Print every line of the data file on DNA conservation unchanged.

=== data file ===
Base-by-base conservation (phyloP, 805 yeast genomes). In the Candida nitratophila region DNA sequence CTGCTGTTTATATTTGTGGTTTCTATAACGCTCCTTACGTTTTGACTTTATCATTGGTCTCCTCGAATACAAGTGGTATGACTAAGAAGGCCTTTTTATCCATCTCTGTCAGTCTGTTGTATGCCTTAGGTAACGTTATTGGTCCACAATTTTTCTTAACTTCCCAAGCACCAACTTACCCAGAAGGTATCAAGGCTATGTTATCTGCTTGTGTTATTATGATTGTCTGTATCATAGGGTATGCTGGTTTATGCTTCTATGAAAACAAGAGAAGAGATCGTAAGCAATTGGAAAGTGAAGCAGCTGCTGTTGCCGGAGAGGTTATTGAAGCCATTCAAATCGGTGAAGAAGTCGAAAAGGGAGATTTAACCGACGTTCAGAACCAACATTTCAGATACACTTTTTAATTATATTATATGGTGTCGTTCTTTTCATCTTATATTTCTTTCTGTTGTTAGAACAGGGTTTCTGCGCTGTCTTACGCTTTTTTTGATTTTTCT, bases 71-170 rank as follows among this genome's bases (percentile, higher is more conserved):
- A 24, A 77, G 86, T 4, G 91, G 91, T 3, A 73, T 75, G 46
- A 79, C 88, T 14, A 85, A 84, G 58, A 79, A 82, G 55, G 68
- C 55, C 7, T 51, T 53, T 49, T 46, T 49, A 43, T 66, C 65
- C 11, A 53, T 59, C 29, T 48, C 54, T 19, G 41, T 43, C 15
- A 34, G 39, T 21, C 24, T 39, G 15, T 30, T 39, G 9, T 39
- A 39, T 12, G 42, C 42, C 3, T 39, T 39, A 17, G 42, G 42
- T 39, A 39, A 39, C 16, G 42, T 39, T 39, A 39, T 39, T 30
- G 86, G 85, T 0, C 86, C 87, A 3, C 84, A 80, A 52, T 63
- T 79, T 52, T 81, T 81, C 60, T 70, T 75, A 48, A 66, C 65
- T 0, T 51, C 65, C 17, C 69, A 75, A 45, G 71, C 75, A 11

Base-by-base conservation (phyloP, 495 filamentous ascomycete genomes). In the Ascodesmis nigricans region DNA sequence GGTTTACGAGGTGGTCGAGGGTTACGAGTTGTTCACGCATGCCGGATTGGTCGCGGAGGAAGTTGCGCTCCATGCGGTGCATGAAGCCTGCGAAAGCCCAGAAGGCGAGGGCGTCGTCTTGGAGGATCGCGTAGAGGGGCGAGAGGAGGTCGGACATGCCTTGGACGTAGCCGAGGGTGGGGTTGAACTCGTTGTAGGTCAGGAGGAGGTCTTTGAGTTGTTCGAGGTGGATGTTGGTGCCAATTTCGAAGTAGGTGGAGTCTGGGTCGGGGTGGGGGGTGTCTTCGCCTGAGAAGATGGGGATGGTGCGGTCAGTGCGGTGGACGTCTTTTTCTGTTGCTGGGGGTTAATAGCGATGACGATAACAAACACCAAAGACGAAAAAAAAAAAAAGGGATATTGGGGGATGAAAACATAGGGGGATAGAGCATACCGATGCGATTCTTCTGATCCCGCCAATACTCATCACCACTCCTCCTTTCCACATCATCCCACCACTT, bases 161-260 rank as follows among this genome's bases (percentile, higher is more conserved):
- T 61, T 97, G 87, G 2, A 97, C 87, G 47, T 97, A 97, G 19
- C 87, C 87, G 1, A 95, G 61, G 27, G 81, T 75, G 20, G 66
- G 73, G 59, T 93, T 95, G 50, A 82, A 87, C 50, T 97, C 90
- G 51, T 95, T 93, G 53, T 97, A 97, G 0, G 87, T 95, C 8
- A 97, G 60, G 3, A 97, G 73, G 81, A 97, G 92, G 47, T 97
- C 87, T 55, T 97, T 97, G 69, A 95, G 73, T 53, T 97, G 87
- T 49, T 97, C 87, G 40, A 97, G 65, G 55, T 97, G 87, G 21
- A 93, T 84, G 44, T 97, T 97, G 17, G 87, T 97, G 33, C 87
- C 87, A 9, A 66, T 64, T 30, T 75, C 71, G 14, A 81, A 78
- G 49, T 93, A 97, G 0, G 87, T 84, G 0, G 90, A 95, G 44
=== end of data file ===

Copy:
Base-by-base conservation (phyloP, 805 yeast genomes). In the Candida nitratophila region DNA sequence CTGCTGTTTATATTTGTGGTTTCTATAACGCTCCTTACGTTTTGACTTTATCATTGGTCTCCTCGAATACAAGTGGTATGACTAAGAAGGCCTTTTTATCCATCTCTGTCAGTCTGTTGTATGCCTTAGGTAACGTTATTGGTCCACAATTTTTCTTAACTTCCCAAGCACCAACTTACCCAGAAGGTATCAAGGCTATGTTATCTGCTTGTGTTATTATGATTGTCTGTATCATAGGGTATGCTGGTTTATGCTTCTATGAAAACAAGAGAAGAGATCGTAAGCAATTGGAAAGTGAAGCAGCTGCTGTTGCCGGAGAGGTTATTGAAGCCATTCAAATCGGTGAAGAAGTCGAAAAGGGAGATTTAACCGACGTTCAGAACCAACATTTCAGATACACTTTTTAATTATATTATATGGTGTCGTTCTTTTCATCTTATATTTCTTTCTGTTGTTAGAACAGGGTTTCTGCGCTGTCTTACGCTTTTTTTGATTTTTCT, bases 71-170 rank as follows among this genome's bases (percentile, higher is more conserved):
- A 24, A 77, G 86, T 4, G 91, G 91, T 3, A 73, T 75, G 46
- A 79, C 88, T 14, A 85, A 84, G 58, A 79, A 82, G 55, G 68
- C 55, C 7, T 51, T 53, T 49, T 46, T 49, A 43, T 66, C 65
- C 11, A 53, T 59, C 29, T 48, C 54, T 19, G 41, T 43, C 15
- A 34, G 39, T 21, C 24, T 39, G 15, T 30, T 39, G 9, T 39
- A 39, T 12, G 42, C 42, C 3, T 39, T 39, A 17, G 42, G 42
- T 39, A 39, A 39, C 16, G 42, T 39, T 39, A 39, T 39, T 30
- G 86, G 85, T 0, C 86, C 87, A 3, C 84, A 80, A 52, T 63
- T 79, T 52, T 81, T 81, C 60, T 70, T 75, A 48, A 66, C 65
- T 0, T 51, C 65, C 17, C 69, A 75, A 45, G 71, C 75, A 11

Base-by-base conservation (phyloP, 495 filamentous ascomycete genomes). In the Ascodesmis nigricans region DNA sequence GGTTTACGAGGTGGTCGAGGGTTACGAGTTGTTCACGCATGCCGGATTGGTCGCGGAGGAAGTTGCGCTCCATGCGGTGCATGAAGCCTGCGAAAGCCCAGAAGGCGAGGGCGTCGTCTTGGAGGATCGCGTAGAGGGGCGAGAGGAGGTCGGACATGCCTTGGACGTAGCCGAGGGTGGGGTTGAACTCGTTGTAGGTCAGGAGGAGGTCTTTGAGTTGTTCGAGGTGGATGTTGGTGCCAATTTCGAAGTAGGTGGAGTCTGGGTCGGGGTGGGGGGTGTCTTCGCCTGAGAAGATGGGGATGGTGCGGTCAGTGCGGTGGACGTCTTTTTCTGTTGCTGGGGGTTAATAGCGATGACGATAACAAACACCAAAGACGAAAAAAAAAAAAAGGGATATTGGGGGATGAAAACATAGGGGGATAGAGCATACCGATGCGATTCTTCTGATCCCGCCAATACTCATCACCACTCCTCCTTTCCACATCATCCCACCACTT, bases 161-260 rank as follows among this genome's bases (percentile, higher is more conserved):
- T 61, T 97, G 87, G 2, A 97, C 87, G 47, T 97, A 97, G 19
- C 87, C 87, G 1, A 95, G 61, G 27, G 81, T 75, G 20, G 66
- G 73, G 59, T 93, T 95, G 50, A 82, A 87, C 50, T 97, C 90
- G 51, T 95, T 93, G 53, T 97, A 97, G 0, G 87, T 95, C 8
- A 97, G 60, G 3, A 97, G 73, G 81, A 97, G 92, G 47, T 97
- C 87, T 55, T 97, T 97, G 69, A 95, G 73, T 53, T 97, G 87
- T 49, T 97, C 87, G 40, A 97, G 65, G 55, T 97, G 87, G 21
- A 93, T 84, G 44, T 97, T 97, G 17, G 87, T 97, G 33, C 87
- C 87, A 9, A 66, T 64, T 30, T 75, C 71, G 14, A 81, A 78
- G 49, T 93, A 97, G 0, G 87, T 84, G 0, G 90, A 95, G 44